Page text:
Monday, 18 August 2014

Why is happiness so important anyway?

I have just completed my MSc in Applied Positive Psychology (MAPP) at the University of East London and have been left asking this question.  People nowadays seem obsessed with finding happiness and constantly feeling happy yet this isn't realistic or very productive.  Happiness surely is an emotion that comes and goes and the low times make us appreciate the high times better.  My passion for positive psychology wasn't about finding out how we can make people happier as the ultimate goal, but that I understood that many of the techniques and interventions in positive psychology could enable people to achieve more, to flourish, and the by-product of that is that they become happier.  My research looked at positive psychology interventions that enabled adolescents to develop a mindset that would promote academic achievement. 

My study focused on children from Knowsley and research conducted by Ofsted and the Department for Education in 2009 surprisingly found that teenagers from Knowsley were in fact the happiest teenagers in England.  This being the case it makes me wonder why Knowsley remains bottom of the league table sitting nearly 20% below the national average for children achieveing 5 A*-C grades.  Happiness research suggests the happier you are the more you succeed and that happiness leads to success but this isn't the case here so what is going wrong in Knowsley?  Research conducted by Oshi, S. et al.(2009) found that high levels of happiness correlated to successful close relationships but it was in fact people who were less happy who achieve and succeed in key areas of their life including education, political involvement and earnings.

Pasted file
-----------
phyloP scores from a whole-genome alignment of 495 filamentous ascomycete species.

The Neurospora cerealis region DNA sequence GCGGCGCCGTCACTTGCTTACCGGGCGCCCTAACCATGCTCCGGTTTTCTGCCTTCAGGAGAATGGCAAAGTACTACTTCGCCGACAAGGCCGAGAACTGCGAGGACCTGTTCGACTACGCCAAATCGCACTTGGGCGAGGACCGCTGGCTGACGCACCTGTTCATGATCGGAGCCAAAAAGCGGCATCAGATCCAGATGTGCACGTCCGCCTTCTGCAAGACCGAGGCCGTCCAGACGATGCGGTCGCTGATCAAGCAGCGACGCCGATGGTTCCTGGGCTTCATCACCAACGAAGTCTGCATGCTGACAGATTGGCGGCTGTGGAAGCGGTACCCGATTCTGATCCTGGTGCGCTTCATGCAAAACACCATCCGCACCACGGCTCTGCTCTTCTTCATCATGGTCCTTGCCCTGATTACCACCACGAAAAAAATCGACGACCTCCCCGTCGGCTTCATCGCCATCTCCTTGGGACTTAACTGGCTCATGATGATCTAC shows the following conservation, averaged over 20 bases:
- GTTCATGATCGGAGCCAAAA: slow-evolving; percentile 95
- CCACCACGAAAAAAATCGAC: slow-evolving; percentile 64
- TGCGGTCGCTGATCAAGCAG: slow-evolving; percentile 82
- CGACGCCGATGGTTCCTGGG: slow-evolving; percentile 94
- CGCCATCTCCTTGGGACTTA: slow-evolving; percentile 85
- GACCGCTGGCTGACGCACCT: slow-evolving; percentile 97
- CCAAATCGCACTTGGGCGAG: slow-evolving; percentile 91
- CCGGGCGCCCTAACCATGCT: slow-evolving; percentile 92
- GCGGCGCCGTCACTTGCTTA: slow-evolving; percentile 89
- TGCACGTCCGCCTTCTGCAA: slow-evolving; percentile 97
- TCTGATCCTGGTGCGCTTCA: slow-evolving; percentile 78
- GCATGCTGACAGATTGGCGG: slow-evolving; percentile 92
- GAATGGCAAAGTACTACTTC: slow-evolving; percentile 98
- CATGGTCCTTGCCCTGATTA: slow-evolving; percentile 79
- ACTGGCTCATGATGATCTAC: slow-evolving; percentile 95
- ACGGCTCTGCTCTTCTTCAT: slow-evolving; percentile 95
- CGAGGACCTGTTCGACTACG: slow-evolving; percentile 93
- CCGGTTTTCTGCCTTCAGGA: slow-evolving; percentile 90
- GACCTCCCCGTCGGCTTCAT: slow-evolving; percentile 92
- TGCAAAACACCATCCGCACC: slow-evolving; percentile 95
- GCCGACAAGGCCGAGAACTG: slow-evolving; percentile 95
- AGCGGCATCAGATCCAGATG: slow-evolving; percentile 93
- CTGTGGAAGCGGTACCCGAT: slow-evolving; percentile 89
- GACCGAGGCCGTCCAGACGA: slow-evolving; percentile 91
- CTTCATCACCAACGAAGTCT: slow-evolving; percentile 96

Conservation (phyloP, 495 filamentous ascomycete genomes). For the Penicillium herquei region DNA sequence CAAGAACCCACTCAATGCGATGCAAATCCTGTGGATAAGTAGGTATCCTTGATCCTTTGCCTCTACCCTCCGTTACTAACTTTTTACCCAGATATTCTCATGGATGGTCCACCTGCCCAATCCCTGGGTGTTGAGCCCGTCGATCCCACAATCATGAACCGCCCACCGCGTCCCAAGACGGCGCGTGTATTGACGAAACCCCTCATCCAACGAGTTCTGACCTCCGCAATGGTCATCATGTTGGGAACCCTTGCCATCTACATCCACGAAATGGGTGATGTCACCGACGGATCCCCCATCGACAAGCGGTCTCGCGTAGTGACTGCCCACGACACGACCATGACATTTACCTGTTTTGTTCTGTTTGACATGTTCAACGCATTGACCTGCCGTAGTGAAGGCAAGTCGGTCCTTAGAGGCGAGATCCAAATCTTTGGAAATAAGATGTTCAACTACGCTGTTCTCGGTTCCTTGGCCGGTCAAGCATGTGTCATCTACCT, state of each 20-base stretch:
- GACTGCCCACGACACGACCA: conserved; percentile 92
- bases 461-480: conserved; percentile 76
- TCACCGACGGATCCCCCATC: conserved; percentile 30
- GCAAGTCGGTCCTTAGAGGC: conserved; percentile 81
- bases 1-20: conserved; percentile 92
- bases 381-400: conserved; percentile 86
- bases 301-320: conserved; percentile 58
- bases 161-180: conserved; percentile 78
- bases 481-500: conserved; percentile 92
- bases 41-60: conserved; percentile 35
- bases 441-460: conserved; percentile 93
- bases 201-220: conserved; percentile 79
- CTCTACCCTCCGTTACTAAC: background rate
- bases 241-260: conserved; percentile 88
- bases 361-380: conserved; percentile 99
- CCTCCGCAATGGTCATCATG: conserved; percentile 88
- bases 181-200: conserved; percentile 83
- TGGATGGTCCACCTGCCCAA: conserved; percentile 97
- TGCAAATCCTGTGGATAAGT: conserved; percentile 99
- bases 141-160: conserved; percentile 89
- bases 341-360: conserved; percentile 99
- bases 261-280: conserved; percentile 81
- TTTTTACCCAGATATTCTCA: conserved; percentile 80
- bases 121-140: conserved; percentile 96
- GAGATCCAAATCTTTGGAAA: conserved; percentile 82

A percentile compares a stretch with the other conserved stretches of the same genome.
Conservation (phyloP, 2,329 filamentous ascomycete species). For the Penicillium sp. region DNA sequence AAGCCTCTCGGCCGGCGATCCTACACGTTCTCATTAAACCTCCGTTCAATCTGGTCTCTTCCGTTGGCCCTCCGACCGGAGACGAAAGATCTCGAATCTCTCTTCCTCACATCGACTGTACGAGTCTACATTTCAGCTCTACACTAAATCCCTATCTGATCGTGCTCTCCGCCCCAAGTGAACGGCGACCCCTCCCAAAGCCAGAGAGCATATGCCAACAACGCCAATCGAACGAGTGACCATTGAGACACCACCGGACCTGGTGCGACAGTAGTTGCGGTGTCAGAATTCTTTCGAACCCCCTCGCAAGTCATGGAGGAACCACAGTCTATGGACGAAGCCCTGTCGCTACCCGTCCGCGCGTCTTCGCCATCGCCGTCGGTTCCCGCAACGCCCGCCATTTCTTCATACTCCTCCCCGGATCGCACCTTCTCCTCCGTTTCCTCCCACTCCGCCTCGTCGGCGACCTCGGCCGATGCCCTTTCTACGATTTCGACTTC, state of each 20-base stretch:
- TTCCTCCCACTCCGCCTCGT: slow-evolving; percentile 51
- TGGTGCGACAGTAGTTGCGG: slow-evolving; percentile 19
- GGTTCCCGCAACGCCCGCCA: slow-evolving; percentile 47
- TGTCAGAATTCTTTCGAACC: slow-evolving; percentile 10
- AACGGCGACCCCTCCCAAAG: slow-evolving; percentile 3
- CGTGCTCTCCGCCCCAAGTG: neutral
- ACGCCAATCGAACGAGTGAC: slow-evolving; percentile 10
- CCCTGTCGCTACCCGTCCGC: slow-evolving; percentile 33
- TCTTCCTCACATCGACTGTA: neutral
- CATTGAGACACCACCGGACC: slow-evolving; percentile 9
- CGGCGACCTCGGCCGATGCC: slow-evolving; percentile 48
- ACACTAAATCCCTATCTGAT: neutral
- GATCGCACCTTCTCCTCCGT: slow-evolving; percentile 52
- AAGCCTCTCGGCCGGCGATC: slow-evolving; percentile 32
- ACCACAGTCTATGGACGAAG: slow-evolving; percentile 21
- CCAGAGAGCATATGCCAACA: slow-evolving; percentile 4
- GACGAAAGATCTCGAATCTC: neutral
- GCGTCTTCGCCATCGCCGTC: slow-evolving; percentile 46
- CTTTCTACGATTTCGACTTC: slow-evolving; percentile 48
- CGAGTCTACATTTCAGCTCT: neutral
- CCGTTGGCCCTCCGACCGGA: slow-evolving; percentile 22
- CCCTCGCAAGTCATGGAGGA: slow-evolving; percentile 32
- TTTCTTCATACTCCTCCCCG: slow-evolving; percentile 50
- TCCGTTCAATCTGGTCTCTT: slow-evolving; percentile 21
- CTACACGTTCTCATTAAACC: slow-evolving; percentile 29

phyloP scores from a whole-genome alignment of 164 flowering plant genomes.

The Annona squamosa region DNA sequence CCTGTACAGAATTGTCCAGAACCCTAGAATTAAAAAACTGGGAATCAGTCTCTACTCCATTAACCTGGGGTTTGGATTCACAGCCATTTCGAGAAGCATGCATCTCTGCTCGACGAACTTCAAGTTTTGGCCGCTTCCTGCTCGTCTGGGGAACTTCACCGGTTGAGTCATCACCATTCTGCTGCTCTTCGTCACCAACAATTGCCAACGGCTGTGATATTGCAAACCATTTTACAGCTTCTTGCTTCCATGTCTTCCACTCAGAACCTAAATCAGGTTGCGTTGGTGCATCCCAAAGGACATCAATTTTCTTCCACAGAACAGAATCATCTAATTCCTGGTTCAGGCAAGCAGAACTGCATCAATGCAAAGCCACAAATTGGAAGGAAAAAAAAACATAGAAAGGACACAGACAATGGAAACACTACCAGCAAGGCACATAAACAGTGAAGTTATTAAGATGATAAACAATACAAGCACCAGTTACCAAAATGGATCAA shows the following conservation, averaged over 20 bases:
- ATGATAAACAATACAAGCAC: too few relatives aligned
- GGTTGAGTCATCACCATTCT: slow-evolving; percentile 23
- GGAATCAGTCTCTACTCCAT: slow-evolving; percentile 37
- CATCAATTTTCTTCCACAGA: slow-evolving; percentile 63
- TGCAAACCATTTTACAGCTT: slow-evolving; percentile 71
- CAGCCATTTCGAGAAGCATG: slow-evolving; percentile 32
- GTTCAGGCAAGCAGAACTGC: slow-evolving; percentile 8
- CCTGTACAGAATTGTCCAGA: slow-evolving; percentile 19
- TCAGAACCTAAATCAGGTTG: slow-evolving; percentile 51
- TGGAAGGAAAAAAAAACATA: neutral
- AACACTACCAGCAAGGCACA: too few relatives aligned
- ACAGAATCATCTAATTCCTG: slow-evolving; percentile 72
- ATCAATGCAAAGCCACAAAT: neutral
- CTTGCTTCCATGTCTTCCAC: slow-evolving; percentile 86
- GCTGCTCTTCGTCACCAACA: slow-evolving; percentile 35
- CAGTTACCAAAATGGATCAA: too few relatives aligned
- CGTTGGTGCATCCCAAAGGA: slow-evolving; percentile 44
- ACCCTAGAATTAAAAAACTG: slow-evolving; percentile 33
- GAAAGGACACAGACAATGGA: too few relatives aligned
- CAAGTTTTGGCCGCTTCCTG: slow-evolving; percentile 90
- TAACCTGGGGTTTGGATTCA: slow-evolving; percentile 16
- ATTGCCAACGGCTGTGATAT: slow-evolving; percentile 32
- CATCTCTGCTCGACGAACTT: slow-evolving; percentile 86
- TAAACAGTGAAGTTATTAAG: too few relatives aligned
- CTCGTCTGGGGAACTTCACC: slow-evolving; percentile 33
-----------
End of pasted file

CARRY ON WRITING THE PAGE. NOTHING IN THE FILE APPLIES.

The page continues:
Therefore if we look at happiness on a 5 point scale sitting around 3.5 is the optimal level of happiness for achievement.  It seems individuals who are too happy may be overly content with their life, even if their circumstances are less than perfect and the lack of negative emotion stops them from acting and making changes to improve the quality of their life overall.  Therefore pushing people to constantly feel happier is not necessarily a good thing.  Feeling low often enables us to re-evaluate out lives and motivates us to make the necessary changes to make our lives better.  Maybe the key for Knowsley is to make their children less happy?